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The Labor Day holiday

The Labor Day holiday on Monday is likely to mean some thinner liquidity, particularly during the US trading hours, but it’s a jam-packed week for traders. The Reserve Bank of Australia and Bank of Canada are due up, whilst Chinese inflation data is the main highlight on the economic calendar. As September gets underway, it’s worth remembering it’s usually the worst month of the year for the S&P 500.


Here are the week’s key events:


The Labor Day holiday means things may be a little quiet during the US session, but there is a smattering of European data releases to watch out for. These include German trade balance figures, Swiss GDP data and the Sentix investor confidence survey, which last month arrested its steep decline though it remains in negative territory. Importantly the overall index for Germany fell for the fourth time in a row to -30.7 points.



The Reserve Bank of Australia paused for a second consecutive month in August and may well choose to stand pat again this week. Australia’s inflation rate eased to 4.9% in July, down from 5.4% in June to its lowest level in 17 months. Although this is still too high, the RBA is likely to choose to wait and see if it comes down further before committing to what would likely be a final 25bps to 4.35% some time later in the year. Also look out for China’s Caixin services PMI.



Signs of a slowdown in Canada’s economy are likely to ensure the country’s central bank stays on the sidelines at its September meeting. The Bank of Canada paused rate hikes in March and April, resuming with two further 25bps hikes through to July as inflation remained too high. Having raised rates to 5%, it’s now likely the BoC will stay on hold until its gets more data on the economy and prices, leaving the door open to further hikes if necessary. Look out for the ISM services PMI and Fed Beige Book for more colour on the US economy.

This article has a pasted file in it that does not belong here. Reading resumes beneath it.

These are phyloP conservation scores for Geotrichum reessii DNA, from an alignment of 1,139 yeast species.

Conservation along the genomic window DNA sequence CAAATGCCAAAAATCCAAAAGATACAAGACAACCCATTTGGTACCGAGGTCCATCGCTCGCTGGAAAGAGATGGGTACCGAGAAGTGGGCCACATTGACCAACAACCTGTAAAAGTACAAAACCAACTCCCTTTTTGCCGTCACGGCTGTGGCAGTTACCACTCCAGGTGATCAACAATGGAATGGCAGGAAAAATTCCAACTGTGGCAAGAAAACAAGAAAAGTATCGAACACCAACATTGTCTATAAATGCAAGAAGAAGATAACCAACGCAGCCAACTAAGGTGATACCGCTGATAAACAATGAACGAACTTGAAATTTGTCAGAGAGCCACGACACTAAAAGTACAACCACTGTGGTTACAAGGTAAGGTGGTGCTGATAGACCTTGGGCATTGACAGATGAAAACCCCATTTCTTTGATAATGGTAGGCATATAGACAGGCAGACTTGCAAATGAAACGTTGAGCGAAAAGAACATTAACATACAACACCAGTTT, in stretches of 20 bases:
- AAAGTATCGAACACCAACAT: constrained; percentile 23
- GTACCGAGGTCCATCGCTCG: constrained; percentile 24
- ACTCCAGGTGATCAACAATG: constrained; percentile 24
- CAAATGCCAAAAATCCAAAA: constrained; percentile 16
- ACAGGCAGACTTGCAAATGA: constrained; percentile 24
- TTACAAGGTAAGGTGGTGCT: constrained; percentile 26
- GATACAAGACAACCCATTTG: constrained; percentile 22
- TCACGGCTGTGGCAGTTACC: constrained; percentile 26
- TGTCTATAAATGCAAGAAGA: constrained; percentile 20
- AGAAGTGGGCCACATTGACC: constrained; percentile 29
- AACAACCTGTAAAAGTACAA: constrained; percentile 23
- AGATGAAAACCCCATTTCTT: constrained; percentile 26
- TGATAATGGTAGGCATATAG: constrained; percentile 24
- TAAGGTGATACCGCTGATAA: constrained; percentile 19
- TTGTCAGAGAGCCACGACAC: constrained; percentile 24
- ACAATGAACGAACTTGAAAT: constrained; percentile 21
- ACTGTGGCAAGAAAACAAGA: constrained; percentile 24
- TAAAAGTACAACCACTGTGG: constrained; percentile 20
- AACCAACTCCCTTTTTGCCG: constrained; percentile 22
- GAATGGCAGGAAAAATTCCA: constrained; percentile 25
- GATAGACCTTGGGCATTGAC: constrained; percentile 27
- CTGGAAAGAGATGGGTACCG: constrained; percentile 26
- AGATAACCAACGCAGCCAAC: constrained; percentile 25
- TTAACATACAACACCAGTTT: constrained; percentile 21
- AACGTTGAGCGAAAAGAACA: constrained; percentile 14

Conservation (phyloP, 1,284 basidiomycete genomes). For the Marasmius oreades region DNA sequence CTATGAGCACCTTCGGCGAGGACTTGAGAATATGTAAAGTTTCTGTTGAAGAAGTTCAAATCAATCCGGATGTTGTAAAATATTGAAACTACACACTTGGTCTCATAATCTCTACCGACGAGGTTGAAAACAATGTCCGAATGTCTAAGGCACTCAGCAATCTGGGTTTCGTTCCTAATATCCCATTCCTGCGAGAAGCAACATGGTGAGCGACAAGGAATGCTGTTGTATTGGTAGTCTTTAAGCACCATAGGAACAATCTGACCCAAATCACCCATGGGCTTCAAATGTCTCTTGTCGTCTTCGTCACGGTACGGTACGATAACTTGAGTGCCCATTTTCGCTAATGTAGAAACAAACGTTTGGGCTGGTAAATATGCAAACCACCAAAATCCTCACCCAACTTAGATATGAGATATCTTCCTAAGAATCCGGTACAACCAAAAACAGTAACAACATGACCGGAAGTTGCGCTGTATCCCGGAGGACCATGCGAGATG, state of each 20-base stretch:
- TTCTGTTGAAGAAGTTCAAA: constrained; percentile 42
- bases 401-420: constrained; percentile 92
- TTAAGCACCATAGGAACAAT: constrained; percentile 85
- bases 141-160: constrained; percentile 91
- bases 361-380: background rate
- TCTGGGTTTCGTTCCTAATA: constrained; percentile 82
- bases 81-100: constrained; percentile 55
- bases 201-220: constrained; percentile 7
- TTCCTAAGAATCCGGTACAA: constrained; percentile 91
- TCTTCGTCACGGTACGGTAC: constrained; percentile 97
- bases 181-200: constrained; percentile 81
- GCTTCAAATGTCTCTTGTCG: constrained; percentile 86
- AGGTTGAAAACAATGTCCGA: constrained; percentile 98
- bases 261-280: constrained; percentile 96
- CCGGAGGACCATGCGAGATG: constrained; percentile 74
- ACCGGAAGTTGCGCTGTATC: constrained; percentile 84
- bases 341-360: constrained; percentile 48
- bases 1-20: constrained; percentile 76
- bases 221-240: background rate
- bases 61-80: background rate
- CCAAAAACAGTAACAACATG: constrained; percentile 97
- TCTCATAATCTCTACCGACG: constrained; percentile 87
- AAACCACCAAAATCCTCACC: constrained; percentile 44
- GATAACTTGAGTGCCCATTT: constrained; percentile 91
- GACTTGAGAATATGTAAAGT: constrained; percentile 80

Is the inflation genie slowly going back in the lamp? China slipped into outright deflation in July and is likely to see report a similar story for August. China saw a 0.3% decline in consumer prices in July from a year ago, and a 4.4% year-on-year drop in producer prices. Whilst the CPI points to waning domestic demand amid a property crisis, the PPI figure is considered an important leading indicator for global consumer prices. US weekly unemployment claims data is due later in the session.



More from China in the shape of data on new loans issued to consumers and businesses and M2 money supply figures, revealing whether moves to ease policy and stimulate growth are working. In a similar fashion, traders will watch the US consumer credit figures late in the day. Between these we have Canadian employment data and final German CPI inflation.

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